The chief of the criminal division in the U.S. Attorney's Office in Arizona has cited his Fifth Amendment rights against self-incrimination in refusing on Friday to testify before the House Oversight and Government Reform Committee in its ongoing investigation into the failed “Fast and Furious” gunrunning operation.Issa should offer him immunity in return for his testimony. Getting to the top of the chain of command in this fiasco publicly, and determining the motives of the top players is more important than collecting the scalps.
Rep. Darrell Issa, California Republican and committee chairman, said the prosecutor, Patrick J. Cunningham, had been subpoenaed by the committee to testify on Tuesday but his attorney notified the panel that Mr. Cunningham intended to exercise his right not to incriminate himself at his scheduled deposition.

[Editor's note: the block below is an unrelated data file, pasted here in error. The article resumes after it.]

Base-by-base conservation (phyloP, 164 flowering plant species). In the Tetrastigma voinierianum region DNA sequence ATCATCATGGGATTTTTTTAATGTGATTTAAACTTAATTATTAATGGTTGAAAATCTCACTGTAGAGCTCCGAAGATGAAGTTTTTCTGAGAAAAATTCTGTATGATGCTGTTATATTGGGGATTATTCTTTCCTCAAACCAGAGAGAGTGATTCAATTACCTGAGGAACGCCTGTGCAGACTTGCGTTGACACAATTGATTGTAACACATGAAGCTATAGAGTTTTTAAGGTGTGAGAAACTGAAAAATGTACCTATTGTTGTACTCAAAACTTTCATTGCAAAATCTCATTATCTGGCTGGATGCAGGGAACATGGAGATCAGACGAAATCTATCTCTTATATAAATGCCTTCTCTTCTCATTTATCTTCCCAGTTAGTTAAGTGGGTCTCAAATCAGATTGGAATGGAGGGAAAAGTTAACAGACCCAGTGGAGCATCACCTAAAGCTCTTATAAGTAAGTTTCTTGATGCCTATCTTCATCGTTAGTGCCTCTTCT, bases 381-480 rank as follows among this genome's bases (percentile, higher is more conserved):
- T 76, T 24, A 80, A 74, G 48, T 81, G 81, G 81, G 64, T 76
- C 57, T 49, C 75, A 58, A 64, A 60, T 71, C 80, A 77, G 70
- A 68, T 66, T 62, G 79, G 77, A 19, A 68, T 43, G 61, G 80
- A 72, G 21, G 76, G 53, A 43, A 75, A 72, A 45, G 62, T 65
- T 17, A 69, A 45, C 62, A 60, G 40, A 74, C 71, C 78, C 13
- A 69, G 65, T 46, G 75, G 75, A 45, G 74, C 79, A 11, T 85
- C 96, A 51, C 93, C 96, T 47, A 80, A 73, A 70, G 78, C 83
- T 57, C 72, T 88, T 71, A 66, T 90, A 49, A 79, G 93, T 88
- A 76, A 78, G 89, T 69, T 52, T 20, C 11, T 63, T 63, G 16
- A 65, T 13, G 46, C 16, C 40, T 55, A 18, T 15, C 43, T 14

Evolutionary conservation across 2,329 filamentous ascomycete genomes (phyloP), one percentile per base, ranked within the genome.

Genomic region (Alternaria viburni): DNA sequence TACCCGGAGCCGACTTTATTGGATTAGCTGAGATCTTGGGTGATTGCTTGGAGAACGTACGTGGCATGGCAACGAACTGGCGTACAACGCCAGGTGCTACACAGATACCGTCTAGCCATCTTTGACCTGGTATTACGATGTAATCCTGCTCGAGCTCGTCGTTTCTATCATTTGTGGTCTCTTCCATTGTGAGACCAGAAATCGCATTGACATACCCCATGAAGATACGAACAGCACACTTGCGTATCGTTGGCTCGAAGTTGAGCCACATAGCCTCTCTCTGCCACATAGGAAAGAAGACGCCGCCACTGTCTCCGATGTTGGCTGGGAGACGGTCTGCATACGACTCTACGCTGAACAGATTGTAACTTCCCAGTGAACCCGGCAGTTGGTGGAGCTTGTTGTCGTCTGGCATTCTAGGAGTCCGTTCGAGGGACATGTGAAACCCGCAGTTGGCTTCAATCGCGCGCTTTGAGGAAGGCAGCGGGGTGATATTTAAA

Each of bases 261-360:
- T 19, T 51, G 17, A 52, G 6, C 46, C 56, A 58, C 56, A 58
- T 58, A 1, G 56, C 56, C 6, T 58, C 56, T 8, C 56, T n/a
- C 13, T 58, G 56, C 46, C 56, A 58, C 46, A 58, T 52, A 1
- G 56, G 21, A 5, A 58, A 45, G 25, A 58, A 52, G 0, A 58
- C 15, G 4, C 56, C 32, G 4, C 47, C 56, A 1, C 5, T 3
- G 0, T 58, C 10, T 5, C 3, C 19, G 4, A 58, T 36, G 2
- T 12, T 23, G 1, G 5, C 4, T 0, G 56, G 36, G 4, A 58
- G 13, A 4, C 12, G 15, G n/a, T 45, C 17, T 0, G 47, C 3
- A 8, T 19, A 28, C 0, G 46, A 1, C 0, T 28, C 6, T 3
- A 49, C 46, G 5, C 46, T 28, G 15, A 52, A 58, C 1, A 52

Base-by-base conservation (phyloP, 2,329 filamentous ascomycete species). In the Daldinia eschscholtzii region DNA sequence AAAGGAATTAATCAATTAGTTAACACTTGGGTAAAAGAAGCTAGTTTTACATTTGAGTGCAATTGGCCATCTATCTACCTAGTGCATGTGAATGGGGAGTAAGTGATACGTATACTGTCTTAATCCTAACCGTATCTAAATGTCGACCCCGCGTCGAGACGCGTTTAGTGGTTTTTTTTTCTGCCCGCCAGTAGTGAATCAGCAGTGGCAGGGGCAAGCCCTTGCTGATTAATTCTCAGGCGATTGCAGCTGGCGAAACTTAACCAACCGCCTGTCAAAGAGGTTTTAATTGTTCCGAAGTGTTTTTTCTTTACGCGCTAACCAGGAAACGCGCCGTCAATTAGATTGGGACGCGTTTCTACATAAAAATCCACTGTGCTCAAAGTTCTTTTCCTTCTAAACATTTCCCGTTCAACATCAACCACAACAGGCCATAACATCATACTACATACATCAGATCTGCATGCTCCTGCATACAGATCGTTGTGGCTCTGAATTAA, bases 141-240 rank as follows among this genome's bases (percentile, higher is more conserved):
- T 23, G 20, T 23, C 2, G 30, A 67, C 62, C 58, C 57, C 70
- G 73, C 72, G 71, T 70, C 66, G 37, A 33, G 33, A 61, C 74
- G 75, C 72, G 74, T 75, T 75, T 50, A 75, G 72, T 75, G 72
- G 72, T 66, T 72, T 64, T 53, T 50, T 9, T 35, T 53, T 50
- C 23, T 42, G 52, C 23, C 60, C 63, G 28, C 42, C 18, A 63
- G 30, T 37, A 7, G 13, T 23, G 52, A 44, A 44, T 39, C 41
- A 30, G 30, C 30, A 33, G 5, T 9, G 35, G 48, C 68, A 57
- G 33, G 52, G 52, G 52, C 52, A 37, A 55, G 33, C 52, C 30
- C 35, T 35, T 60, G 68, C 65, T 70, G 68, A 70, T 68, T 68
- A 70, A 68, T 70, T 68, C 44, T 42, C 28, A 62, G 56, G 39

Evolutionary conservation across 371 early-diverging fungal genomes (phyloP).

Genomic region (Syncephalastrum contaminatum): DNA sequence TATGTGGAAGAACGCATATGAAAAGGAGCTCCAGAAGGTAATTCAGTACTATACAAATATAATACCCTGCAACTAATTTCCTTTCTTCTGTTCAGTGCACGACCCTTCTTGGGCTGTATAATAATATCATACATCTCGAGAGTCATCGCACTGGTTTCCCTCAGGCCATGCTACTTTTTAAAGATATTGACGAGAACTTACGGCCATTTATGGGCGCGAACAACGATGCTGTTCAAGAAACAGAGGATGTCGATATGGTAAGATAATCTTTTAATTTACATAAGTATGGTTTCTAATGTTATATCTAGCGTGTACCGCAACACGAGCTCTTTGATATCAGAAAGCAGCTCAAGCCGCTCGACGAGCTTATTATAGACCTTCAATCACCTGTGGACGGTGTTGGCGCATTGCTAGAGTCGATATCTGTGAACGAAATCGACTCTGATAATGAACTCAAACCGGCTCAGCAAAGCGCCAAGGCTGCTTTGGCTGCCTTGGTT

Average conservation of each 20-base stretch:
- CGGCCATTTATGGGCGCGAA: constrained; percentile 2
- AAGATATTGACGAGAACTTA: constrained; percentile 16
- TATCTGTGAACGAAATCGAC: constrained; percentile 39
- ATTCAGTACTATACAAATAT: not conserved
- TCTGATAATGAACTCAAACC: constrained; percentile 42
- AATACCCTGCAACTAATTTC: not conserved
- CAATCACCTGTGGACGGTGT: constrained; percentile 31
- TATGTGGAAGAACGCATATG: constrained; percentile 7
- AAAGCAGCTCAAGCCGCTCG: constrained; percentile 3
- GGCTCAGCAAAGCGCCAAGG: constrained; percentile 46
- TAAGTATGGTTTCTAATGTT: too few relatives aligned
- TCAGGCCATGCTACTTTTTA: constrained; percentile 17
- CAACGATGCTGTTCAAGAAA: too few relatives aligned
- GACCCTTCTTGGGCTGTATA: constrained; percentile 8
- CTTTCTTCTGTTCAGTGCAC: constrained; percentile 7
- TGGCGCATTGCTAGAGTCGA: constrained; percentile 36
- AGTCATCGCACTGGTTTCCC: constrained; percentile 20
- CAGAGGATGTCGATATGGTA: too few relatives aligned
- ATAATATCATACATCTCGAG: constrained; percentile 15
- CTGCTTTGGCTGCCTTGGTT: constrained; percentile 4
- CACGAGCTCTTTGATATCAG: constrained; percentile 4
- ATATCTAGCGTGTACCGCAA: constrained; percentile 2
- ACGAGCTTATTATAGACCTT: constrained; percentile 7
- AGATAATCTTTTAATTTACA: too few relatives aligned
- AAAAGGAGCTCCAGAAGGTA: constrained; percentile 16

“The assertion of the Fifth Amendment by a senior Justice official is a significant indictment of the department’s integrity in Operation Fast and Furious,” Mr. Issa said. “The former head of the [Bureau of Alcohol, Tobacco, Firearms and Explosives] has previously told the committee that the Justice Department is managing its response to Operation Fast and Furious in a manner designed to protect its political appointees.
“This is the first time anyone has asserted their Fifth Amendment right in this investigation and heightens concerns that the Justice Department’s motivation for refusing to hand over subpoenaed materials is a desire to shield responsible officials from criminal charges and other embarrassment,” he said.
Sunday, January 22, 2012
Federal Prosecutor Takes the Fifth in Fast and Furious
Essentially an admission that he thinks he might have stopped over the line